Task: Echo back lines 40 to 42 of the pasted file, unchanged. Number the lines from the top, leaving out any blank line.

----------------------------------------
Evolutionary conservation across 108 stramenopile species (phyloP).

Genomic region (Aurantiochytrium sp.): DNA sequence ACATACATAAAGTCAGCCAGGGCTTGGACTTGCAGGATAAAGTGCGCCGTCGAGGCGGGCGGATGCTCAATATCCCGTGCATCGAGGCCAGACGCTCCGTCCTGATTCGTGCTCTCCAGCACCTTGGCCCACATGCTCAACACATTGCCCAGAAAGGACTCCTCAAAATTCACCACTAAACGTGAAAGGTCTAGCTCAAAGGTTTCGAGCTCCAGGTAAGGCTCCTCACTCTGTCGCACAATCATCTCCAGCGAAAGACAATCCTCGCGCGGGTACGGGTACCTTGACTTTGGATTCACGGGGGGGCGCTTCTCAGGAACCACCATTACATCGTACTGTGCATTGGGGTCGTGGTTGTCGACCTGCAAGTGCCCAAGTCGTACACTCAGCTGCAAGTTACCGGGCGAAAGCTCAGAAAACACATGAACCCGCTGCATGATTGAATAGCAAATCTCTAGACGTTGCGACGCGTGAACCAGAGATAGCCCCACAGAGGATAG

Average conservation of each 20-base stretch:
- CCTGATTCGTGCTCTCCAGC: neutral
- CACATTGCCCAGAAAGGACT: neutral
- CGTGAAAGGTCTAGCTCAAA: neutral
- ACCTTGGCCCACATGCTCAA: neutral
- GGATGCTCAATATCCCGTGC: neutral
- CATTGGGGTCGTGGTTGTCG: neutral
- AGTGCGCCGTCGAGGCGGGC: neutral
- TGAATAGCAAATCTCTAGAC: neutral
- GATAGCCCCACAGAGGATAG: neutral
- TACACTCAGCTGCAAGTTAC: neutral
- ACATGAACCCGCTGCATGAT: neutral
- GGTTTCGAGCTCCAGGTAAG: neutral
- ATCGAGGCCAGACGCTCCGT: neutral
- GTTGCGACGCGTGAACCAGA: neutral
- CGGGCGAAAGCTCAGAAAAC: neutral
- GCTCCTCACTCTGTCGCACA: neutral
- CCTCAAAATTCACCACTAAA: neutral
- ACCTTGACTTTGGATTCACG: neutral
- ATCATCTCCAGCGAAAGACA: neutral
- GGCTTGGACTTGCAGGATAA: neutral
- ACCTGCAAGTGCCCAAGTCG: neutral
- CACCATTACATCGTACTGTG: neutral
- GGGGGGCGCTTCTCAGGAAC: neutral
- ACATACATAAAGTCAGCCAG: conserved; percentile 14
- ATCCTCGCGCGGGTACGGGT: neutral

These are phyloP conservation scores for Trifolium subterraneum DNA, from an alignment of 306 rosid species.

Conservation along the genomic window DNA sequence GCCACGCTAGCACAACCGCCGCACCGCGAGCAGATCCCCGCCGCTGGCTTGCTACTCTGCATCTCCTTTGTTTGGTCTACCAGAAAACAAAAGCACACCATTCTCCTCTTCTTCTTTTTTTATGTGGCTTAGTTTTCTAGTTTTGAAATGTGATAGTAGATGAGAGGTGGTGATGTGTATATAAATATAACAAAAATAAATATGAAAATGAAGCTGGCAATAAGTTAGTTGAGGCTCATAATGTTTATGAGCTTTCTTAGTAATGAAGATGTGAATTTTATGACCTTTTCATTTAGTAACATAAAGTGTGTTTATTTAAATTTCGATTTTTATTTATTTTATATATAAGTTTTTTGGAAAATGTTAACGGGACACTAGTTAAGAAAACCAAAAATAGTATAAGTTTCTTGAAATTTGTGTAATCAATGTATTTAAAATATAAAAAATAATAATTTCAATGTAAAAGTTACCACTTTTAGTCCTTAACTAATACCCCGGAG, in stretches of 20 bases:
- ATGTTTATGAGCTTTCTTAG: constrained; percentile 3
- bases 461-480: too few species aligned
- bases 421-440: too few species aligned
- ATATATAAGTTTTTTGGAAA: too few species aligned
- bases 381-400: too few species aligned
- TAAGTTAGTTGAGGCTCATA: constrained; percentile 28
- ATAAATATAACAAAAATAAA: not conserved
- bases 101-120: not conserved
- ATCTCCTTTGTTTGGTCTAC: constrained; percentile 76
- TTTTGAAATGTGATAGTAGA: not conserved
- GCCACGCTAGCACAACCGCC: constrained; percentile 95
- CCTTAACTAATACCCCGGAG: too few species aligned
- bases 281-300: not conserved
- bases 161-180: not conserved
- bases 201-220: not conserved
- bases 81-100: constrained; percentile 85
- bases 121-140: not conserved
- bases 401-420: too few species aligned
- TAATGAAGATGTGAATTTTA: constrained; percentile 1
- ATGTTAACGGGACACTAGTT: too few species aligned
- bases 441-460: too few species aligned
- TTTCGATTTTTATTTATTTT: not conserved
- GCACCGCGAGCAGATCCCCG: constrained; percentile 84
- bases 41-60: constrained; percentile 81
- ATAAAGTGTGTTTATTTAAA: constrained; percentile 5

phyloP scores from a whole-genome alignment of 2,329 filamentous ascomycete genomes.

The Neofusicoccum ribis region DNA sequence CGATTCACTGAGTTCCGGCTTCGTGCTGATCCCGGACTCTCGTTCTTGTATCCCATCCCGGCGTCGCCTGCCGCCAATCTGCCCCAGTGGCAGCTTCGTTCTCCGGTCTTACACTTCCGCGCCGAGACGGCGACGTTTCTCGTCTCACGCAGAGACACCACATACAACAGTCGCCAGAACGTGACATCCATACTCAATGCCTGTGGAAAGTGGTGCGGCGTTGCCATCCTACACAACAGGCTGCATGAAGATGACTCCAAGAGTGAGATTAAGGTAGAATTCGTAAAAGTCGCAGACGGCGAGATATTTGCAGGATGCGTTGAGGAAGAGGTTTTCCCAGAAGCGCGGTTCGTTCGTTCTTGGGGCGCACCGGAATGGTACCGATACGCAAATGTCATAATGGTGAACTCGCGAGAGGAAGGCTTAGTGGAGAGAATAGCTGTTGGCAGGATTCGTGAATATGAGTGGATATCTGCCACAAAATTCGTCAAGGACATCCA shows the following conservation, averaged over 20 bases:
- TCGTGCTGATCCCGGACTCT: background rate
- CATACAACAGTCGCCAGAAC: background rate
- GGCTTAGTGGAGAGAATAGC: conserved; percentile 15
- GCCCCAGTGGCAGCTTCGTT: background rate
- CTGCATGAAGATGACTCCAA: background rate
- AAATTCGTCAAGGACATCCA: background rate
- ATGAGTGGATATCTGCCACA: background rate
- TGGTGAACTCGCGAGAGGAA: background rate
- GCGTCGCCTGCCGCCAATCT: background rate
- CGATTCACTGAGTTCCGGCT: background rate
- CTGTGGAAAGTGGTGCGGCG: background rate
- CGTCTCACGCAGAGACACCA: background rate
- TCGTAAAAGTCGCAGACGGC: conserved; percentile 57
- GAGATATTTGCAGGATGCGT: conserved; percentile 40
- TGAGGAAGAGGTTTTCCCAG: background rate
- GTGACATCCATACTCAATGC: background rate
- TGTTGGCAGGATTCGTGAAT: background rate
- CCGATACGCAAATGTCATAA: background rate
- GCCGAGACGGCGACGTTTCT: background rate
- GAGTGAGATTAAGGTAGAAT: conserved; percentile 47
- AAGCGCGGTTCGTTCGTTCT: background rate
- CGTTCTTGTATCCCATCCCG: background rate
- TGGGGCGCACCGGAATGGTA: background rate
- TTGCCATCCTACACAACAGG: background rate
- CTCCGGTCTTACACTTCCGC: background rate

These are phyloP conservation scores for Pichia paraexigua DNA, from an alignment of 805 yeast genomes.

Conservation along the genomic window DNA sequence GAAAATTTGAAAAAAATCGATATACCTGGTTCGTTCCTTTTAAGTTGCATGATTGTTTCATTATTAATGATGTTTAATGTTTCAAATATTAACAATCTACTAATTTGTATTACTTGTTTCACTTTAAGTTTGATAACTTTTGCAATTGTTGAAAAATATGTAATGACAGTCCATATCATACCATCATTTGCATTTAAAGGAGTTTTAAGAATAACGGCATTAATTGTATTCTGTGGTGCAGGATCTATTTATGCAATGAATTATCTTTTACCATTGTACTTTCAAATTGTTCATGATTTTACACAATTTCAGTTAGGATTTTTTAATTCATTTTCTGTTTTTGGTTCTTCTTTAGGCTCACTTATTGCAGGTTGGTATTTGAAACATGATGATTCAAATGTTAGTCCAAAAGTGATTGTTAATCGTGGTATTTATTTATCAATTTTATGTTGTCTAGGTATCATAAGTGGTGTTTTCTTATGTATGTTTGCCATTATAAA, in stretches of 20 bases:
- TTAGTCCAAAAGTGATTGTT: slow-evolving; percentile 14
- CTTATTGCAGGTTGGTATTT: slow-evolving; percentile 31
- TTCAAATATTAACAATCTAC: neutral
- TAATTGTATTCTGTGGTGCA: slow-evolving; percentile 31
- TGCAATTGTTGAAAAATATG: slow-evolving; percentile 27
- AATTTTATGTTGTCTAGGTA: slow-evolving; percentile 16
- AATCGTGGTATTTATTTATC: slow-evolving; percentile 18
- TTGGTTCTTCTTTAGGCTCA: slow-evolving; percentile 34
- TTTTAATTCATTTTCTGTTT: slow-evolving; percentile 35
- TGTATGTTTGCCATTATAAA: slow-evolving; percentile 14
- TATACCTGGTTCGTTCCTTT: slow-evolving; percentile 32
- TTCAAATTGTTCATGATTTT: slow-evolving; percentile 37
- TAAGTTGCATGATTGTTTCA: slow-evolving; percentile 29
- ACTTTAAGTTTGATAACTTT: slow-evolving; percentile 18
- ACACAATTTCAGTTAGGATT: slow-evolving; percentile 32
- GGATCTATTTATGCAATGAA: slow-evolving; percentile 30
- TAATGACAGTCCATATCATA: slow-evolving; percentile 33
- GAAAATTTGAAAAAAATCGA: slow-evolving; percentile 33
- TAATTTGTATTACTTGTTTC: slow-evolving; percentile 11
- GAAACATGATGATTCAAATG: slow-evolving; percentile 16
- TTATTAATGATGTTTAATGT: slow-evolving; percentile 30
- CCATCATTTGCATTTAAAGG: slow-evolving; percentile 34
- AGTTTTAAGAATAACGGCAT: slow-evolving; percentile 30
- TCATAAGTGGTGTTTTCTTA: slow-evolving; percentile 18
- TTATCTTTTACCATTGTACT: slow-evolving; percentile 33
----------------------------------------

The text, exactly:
- TTTTGAAATGTGATAGTAGA: not conserved
- GCCACGCTAGCACAACCGCC: constrained; percentile 95
- CCTTAACTAATACCCCGGAG: too few species aligned